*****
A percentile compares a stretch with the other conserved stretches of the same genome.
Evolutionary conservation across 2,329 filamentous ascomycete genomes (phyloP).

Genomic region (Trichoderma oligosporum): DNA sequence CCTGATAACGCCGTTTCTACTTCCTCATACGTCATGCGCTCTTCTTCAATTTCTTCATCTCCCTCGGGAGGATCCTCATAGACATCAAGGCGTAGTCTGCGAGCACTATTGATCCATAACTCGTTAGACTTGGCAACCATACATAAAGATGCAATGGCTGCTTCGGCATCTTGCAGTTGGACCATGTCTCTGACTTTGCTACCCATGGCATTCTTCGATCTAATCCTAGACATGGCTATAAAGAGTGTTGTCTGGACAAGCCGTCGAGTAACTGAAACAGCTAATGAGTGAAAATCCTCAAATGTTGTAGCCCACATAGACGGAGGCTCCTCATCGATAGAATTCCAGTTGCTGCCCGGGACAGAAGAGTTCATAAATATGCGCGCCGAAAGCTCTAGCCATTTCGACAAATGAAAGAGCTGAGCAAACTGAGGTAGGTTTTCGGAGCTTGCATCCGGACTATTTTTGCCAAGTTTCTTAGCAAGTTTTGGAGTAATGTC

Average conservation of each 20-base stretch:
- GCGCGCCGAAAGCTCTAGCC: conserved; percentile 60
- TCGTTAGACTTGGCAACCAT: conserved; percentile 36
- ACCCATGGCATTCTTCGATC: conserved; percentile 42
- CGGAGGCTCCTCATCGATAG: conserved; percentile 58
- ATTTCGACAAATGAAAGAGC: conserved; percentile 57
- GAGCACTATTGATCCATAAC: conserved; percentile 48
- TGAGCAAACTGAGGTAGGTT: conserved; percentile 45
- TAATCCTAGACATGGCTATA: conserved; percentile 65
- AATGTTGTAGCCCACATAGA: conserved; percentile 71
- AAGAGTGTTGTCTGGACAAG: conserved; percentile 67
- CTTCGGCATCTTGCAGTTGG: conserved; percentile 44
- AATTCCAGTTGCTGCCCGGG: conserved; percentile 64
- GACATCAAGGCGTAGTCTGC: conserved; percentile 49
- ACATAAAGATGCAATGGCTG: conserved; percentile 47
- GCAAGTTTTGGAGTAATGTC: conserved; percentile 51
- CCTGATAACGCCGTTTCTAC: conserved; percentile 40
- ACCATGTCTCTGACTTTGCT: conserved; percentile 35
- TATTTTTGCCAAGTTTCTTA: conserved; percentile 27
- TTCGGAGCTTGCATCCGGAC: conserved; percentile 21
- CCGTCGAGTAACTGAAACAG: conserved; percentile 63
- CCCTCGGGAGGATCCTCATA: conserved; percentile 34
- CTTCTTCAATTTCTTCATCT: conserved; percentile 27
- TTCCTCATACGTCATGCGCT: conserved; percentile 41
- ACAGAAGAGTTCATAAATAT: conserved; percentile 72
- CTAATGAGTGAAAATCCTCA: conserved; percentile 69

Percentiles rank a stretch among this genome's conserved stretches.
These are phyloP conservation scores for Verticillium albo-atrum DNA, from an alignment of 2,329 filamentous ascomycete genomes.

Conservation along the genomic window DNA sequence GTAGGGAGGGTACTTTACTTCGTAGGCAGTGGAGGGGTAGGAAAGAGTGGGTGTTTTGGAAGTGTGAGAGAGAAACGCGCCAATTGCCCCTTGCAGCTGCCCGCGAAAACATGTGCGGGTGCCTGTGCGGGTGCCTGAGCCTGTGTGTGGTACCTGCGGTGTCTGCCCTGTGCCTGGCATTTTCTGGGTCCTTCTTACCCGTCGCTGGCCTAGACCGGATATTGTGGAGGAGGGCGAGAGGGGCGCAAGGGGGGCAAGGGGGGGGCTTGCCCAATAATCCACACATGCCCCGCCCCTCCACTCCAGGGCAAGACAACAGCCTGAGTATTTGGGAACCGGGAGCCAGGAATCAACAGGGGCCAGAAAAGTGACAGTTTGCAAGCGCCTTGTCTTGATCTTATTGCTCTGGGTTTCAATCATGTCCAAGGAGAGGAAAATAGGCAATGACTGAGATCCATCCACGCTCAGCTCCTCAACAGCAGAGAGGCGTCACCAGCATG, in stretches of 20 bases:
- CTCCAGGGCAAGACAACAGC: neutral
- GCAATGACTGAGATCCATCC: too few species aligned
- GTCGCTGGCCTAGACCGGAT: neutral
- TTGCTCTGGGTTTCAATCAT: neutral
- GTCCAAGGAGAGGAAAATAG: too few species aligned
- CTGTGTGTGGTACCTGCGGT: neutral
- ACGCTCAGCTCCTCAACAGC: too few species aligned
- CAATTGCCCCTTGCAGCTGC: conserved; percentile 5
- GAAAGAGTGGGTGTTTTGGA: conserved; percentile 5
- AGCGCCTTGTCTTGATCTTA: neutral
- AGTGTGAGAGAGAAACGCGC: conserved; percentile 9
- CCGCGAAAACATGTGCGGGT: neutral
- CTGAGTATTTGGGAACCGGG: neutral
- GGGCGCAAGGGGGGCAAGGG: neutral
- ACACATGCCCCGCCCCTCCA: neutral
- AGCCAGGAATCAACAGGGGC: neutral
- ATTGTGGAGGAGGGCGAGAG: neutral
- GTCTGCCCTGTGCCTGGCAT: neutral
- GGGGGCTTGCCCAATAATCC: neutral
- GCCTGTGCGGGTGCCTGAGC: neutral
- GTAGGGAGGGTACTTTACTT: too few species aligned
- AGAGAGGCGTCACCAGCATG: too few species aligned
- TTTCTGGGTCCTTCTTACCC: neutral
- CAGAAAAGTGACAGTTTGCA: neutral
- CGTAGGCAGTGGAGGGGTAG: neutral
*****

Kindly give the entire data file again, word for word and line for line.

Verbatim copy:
A percentile compares a stretch with the other conserved stretches of the same genome.
Evolutionary conservation across 2,329 filamentous ascomycete genomes (phyloP).

Genomic region (Trichoderma oligosporum): DNA sequence CCTGATAACGCCGTTTCTACTTCCTCATACGTCATGCGCTCTTCTTCAATTTCTTCATCTCCCTCGGGAGGATCCTCATAGACATCAAGGCGTAGTCTGCGAGCACTATTGATCCATAACTCGTTAGACTTGGCAACCATACATAAAGATGCAATGGCTGCTTCGGCATCTTGCAGTTGGACCATGTCTCTGACTTTGCTACCCATGGCATTCTTCGATCTAATCCTAGACATGGCTATAAAGAGTGTTGTCTGGACAAGCCGTCGAGTAACTGAAACAGCTAATGAGTGAAAATCCTCAAATGTTGTAGCCCACATAGACGGAGGCTCCTCATCGATAGAATTCCAGTTGCTGCCCGGGACAGAAGAGTTCATAAATATGCGCGCCGAAAGCTCTAGCCATTTCGACAAATGAAAGAGCTGAGCAAACTGAGGTAGGTTTTCGGAGCTTGCATCCGGACTATTTTTGCCAAGTTTCTTAGCAAGTTTTGGAGTAATGTC

Average conservation of each 20-base stretch:
- GCGCGCCGAAAGCTCTAGCC: conserved; percentile 60
- TCGTTAGACTTGGCAACCAT: conserved; percentile 36
- ACCCATGGCATTCTTCGATC: conserved; percentile 42
- CGGAGGCTCCTCATCGATAG: conserved; percentile 58
- ATTTCGACAAATGAAAGAGC: conserved; percentile 57
- GAGCACTATTGATCCATAAC: conserved; percentile 48
- TGAGCAAACTGAGGTAGGTT: conserved; percentile 45
- TAATCCTAGACATGGCTATA: conserved; percentile 65
- AATGTTGTAGCCCACATAGA: conserved; percentile 71
- AAGAGTGTTGTCTGGACAAG: conserved; percentile 67
- CTTCGGCATCTTGCAGTTGG: conserved; percentile 44
- AATTCCAGTTGCTGCCCGGG: conserved; percentile 64
- GACATCAAGGCGTAGTCTGC: conserved; percentile 49
- ACATAAAGATGCAATGGCTG: conserved; percentile 47
- GCAAGTTTTGGAGTAATGTC: conserved; percentile 51
- CCTGATAACGCCGTTTCTAC: conserved; percentile 40
- ACCATGTCTCTGACTTTGCT: conserved; percentile 35
- TATTTTTGCCAAGTTTCTTA: conserved; percentile 27
- TTCGGAGCTTGCATCCGGAC: conserved; percentile 21
- CCGTCGAGTAACTGAAACAG: conserved; percentile 63
- CCCTCGGGAGGATCCTCATA: conserved; percentile 34
- CTTCTTCAATTTCTTCATCT: conserved; percentile 27
- TTCCTCATACGTCATGCGCT: conserved; percentile 41
- ACAGAAGAGTTCATAAATAT: conserved; percentile 72
- CTAATGAGTGAAAATCCTCA: conserved; percentile 69

Percentiles rank a stretch among this genome's conserved stretches.
These are phyloP conservation scores for Verticillium albo-atrum DNA, from an alignment of 2,329 filamentous ascomycete genomes.

Conservation along the genomic window DNA sequence GTAGGGAGGGTACTTTACTTCGTAGGCAGTGGAGGGGTAGGAAAGAGTGGGTGTTTTGGAAGTGTGAGAGAGAAACGCGCCAATTGCCCCTTGCAGCTGCCCGCGAAAACATGTGCGGGTGCCTGTGCGGGTGCCTGAGCCTGTGTGTGGTACCTGCGGTGTCTGCCCTGTGCCTGGCATTTTCTGGGTCCTTCTTACCCGTCGCTGGCCTAGACCGGATATTGTGGAGGAGGGCGAGAGGGGCGCAAGGGGGGCAAGGGGGGGGCTTGCCCAATAATCCACACATGCCCCGCCCCTCCACTCCAGGGCAAGACAACAGCCTGAGTATTTGGGAACCGGGAGCCAGGAATCAACAGGGGCCAGAAAAGTGACAGTTTGCAAGCGCCTTGTCTTGATCTTATTGCTCTGGGTTTCAATCATGTCCAAGGAGAGGAAAATAGGCAATGACTGAGATCCATCCACGCTCAGCTCCTCAACAGCAGAGAGGCGTCACCAGCATG, in stretches of 20 bases:
- CTCCAGGGCAAGACAACAGC: neutral
- GCAATGACTGAGATCCATCC: too few species aligned
- GTCGCTGGCCTAGACCGGAT: neutral
- TTGCTCTGGGTTTCAATCAT: neutral
- GTCCAAGGAGAGGAAAATAG: too few species aligned
- CTGTGTGTGGTACCTGCGGT: neutral
- ACGCTCAGCTCCTCAACAGC: too few species aligned
- CAATTGCCCCTTGCAGCTGC: conserved; percentile 5
- GAAAGAGTGGGTGTTTTGGA: conserved; percentile 5
- AGCGCCTTGTCTTGATCTTA: neutral
- AGTGTGAGAGAGAAACGCGC: conserved; percentile 9
- CCGCGAAAACATGTGCGGGT: neutral
- CTGAGTATTTGGGAACCGGG: neutral
- GGGCGCAAGGGGGGCAAGGG: neutral
- ACACATGCCCCGCCCCTCCA: neutral
- AGCCAGGAATCAACAGGGGC: neutral
- ATTGTGGAGGAGGGCGAGAG: neutral
- GTCTGCCCTGTGCCTGGCAT: neutral
- GGGGGCTTGCCCAATAATCC: neutral
- GCCTGTGCGGGTGCCTGAGC: neutral
- GTAGGGAGGGTACTTTACTT: too few species aligned
- AGAGAGGCGTCACCAGCATG: too few species aligned
- TTTCTGGGTCCTTCTTACCC: neutral
- CAGAAAAGTGACAGTTTGCA: neutral
- CGTAGGCAGTGGAGGGGTAG: neutral